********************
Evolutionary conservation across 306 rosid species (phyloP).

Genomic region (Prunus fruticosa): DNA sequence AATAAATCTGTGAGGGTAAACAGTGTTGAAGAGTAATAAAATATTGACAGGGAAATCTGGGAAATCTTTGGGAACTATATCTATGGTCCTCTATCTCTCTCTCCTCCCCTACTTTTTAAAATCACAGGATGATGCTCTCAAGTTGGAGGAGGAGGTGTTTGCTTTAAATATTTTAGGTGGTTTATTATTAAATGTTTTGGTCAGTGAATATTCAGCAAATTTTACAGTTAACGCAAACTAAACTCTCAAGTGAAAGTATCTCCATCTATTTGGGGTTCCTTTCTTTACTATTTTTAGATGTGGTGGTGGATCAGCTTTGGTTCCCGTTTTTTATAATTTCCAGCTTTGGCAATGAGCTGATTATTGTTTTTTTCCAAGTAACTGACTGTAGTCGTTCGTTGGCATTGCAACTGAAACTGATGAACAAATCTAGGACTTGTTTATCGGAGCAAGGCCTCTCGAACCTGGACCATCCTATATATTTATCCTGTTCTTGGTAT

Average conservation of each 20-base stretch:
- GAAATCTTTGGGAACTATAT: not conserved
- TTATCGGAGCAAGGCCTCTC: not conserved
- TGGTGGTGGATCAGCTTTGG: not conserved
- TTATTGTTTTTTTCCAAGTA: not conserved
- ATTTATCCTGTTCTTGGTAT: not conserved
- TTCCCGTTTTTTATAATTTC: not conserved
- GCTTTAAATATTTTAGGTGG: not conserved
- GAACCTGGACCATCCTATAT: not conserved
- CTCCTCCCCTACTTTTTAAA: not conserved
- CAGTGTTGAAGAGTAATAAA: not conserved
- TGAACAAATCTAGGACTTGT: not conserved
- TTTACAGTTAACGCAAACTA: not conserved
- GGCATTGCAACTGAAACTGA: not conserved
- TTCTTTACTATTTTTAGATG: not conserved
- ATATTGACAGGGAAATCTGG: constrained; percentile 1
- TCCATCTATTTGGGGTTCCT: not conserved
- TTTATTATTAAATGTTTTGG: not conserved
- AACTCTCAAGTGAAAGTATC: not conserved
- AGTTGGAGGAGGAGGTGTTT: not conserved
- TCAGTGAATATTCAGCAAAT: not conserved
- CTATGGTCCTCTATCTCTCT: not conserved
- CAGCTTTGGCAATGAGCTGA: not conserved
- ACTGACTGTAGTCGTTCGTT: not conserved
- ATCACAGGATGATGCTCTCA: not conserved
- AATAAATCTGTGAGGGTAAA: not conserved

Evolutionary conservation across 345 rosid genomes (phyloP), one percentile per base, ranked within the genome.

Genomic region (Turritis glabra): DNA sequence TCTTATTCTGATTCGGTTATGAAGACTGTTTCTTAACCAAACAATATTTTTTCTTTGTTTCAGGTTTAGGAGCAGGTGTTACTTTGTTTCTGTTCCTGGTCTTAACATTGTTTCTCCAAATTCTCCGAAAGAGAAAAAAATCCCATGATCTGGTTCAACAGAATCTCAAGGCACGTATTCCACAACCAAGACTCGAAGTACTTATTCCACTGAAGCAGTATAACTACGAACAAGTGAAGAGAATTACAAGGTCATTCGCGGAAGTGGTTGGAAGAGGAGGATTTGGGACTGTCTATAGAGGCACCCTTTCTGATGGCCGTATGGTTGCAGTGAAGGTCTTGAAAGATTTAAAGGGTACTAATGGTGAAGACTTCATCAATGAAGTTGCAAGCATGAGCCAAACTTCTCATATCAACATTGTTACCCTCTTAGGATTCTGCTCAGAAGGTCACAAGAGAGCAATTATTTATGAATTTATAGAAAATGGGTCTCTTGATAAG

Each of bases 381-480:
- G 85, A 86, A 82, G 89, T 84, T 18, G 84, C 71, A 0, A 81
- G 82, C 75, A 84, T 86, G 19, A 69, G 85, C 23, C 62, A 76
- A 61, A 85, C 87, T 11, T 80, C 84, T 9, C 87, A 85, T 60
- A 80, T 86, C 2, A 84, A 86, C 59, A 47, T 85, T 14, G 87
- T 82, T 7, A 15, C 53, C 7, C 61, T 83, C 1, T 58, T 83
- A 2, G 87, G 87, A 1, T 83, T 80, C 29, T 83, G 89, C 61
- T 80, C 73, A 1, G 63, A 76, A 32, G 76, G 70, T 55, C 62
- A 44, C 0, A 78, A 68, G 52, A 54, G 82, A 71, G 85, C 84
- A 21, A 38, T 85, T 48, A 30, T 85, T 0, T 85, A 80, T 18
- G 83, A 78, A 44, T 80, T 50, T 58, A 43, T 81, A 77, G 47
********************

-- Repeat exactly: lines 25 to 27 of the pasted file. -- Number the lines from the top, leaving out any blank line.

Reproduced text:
- CAGCTTTGGCAATGAGCTGA: not conserved
- ACTGACTGTAGTCGTTCGTT: not conserved
- ATCACAGGATGATGCTCTCA: not conserved